The funding is to coordinate a project to boost industry-wide convergence around both environmental and social and labour assessment, and towards accelerating social and environmental supply chain due diligence. Suppliers targeted will be selected global value chains, brands and retailers as well as workers at supplier factories.
SAC received the funding after submitting a project in partnership with the Apparel Impact Institute (Aii), The Social & Labor Convergence Program (SLCP) and Zero Discharge of Hazardous Chemicals (ZDHC), Implementation Hub to create standardised open assessment frameworks and data sharing models. It sees the project as an opportunity to further its work with its Apparel Alliance partners.
The Initiative for Global Solidarity (IGS) is a programme implemented by the Deutsche Gesellschaft für Internationale Zusammenarbeit (GIZ) and commissioned by the German Federal Ministry for Economic Cooperation and Development. IGS addresses purchasing and producing companies to collaborate as partners, share responsibility for compliance with human rights and environmental due diligence, and gain greater awareness of these issues.
Andrew Martin, vice president membership and stakeholder engagement at SAC, says the organisation sees the funding as an opportunity to move the needle further, making even bigger strides towards achieving industry-wide collaboration and transformation.
“As an organisation united by a shared vision to move the consumer goods industry into one that gives more than it takes- to the people and the planet, we see this project as an opportunity to further our efforts and drive real and positive change by creating synergies with our partners and aligning around sustainability goals, tools, and programs that will help us to achieve these goals,” he adds.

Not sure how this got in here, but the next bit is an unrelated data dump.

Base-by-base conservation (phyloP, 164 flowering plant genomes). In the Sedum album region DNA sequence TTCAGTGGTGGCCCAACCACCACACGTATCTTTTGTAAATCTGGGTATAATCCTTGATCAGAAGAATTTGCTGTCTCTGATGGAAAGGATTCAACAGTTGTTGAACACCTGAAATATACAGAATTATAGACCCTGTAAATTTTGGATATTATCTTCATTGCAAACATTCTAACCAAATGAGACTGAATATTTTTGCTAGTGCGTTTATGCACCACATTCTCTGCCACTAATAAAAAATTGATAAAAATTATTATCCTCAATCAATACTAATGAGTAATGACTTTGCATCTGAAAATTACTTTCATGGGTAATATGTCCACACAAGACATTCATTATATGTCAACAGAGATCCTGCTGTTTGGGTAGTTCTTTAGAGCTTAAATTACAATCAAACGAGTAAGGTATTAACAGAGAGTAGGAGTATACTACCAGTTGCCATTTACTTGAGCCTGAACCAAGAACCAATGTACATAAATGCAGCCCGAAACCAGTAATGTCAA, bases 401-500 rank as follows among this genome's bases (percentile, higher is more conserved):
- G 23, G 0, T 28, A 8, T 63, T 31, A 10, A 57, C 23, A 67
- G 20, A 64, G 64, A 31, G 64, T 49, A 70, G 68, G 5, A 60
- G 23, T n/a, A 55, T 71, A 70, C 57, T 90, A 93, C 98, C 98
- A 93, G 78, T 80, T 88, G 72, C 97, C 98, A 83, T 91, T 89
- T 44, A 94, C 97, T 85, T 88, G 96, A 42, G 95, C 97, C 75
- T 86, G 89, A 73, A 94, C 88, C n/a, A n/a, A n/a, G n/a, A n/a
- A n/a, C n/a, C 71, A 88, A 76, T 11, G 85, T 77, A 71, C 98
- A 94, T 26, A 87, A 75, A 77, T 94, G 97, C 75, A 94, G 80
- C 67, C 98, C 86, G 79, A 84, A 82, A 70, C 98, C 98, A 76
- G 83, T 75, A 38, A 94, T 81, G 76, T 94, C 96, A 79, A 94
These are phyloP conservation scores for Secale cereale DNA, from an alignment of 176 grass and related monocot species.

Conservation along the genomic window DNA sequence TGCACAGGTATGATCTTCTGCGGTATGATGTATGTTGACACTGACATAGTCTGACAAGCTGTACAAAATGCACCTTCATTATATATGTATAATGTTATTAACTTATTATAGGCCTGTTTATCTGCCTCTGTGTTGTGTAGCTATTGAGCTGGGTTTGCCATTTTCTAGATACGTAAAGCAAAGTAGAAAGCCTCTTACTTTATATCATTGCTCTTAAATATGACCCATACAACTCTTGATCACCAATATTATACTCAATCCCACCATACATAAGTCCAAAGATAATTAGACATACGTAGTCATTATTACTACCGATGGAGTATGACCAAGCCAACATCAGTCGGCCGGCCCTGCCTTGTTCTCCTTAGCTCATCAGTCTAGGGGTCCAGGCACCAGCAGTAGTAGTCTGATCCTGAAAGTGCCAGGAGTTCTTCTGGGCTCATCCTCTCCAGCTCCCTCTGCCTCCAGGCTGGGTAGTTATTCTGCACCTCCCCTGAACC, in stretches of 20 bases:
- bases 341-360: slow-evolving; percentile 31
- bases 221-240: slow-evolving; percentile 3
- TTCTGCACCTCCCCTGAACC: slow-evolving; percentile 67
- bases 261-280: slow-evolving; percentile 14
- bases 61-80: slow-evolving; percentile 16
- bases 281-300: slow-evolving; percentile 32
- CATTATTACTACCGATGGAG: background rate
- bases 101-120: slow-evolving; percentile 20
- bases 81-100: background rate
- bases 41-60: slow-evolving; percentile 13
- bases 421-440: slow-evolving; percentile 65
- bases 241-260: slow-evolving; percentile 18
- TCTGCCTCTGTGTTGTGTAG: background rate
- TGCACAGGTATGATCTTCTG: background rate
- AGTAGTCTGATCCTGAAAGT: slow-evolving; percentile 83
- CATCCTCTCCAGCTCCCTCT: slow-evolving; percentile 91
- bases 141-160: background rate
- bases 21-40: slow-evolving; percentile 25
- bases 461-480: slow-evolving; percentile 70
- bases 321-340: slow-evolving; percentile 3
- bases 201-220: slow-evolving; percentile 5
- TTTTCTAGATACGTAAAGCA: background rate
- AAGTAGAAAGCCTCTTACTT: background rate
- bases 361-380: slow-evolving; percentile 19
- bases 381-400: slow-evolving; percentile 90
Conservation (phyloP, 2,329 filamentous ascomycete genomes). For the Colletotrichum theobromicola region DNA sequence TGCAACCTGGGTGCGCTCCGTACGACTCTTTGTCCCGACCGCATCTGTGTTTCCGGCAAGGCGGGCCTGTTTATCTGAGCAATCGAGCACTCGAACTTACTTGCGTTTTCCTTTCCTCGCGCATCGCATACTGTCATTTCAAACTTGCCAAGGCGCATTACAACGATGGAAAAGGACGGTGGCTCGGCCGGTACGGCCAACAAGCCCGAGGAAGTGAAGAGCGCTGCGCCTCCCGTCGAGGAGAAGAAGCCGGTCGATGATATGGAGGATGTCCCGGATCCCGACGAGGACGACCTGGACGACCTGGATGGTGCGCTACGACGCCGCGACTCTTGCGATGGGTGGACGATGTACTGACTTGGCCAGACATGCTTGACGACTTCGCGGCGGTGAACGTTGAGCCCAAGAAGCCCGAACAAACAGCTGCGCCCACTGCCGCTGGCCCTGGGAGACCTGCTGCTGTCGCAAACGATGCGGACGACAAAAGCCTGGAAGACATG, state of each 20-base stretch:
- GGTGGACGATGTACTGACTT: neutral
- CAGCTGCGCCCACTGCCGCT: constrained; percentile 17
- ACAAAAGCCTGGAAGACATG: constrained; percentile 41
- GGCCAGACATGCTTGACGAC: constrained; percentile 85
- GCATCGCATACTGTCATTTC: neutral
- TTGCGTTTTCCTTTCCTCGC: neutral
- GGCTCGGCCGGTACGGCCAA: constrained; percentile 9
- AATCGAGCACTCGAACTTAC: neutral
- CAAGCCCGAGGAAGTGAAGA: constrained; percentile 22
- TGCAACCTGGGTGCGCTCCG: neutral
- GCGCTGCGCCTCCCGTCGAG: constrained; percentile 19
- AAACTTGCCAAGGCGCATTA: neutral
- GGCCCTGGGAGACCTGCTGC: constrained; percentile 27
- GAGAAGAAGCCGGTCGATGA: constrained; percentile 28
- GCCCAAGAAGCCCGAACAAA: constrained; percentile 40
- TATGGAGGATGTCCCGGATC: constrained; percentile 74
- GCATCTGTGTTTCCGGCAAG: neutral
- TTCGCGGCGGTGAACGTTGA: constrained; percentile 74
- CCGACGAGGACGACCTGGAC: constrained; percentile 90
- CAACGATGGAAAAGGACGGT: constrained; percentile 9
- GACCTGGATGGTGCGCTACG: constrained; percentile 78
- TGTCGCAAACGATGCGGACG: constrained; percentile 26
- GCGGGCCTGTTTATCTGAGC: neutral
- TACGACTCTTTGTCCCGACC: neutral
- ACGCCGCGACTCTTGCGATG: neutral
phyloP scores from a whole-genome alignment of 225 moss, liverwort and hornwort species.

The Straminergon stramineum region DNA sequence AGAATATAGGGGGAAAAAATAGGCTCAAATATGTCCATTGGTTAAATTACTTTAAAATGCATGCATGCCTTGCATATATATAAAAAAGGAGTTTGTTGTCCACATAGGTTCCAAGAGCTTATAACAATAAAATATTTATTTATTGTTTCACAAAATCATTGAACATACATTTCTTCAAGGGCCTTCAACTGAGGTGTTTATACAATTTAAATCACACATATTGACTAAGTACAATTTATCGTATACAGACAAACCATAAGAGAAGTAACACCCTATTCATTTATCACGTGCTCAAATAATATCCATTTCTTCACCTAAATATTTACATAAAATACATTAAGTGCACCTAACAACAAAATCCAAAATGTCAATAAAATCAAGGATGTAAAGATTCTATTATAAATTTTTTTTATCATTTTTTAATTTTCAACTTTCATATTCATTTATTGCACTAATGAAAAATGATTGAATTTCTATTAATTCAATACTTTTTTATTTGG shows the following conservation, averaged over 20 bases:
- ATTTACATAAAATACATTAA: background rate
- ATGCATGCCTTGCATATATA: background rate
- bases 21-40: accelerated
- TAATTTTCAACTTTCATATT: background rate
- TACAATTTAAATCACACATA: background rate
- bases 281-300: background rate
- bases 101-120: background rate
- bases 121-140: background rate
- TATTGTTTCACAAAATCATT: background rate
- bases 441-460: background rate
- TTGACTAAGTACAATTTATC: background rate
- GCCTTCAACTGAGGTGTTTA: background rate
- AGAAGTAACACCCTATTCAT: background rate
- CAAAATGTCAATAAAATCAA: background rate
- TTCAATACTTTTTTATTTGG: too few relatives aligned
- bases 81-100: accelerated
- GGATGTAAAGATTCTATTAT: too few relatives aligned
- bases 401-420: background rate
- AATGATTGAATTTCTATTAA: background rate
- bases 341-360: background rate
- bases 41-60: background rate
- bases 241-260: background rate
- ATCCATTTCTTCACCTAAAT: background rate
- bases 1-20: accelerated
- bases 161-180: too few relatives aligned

Kurt Kipka, vice president at Apparel Impact Institute, notes: “Together, we will provide an efficient ecosystem for engagement amongst ourselves and other leading organizations which will accelerate the industry on its path to achieving shared environmental goals. At Aii, we recognize this as a unique opportunity to create meaningful change and we look forward to getting started.”
Meanwhile, Frank Michel, executive director, ZDHC, says with the help of its Implementation Hub team, ZDHC looks forward to seeing the successful rollout of the project, and subsequent impact on the people and planet at large.
The project aims to create and expand the use of open data standards for social and environmental performance. SAC states that the project will have the potential to make a significant impact towards transparency and greater sustainability in the textile and garment industry and beyond, and as a result, a crucial success factor for the project will be the widest possible adoption of the data standards among producers, auditors, sustainability organisations, and brands.
The project will employ three key principles that will inform the work:
- Active stakeholder engagement
- Openness and transparency
- A focus on improvement
Two sub-projects will focus on human and labour rights and environmental impacts respectively. The first sub-project will be implemented by the SLCP with the expected output of seeing further convergence of the Converged Assessment Framework (CAF) and its pilot in a second industry.
SAC recently urged cross-industry collaboration to meet United Nations climate targets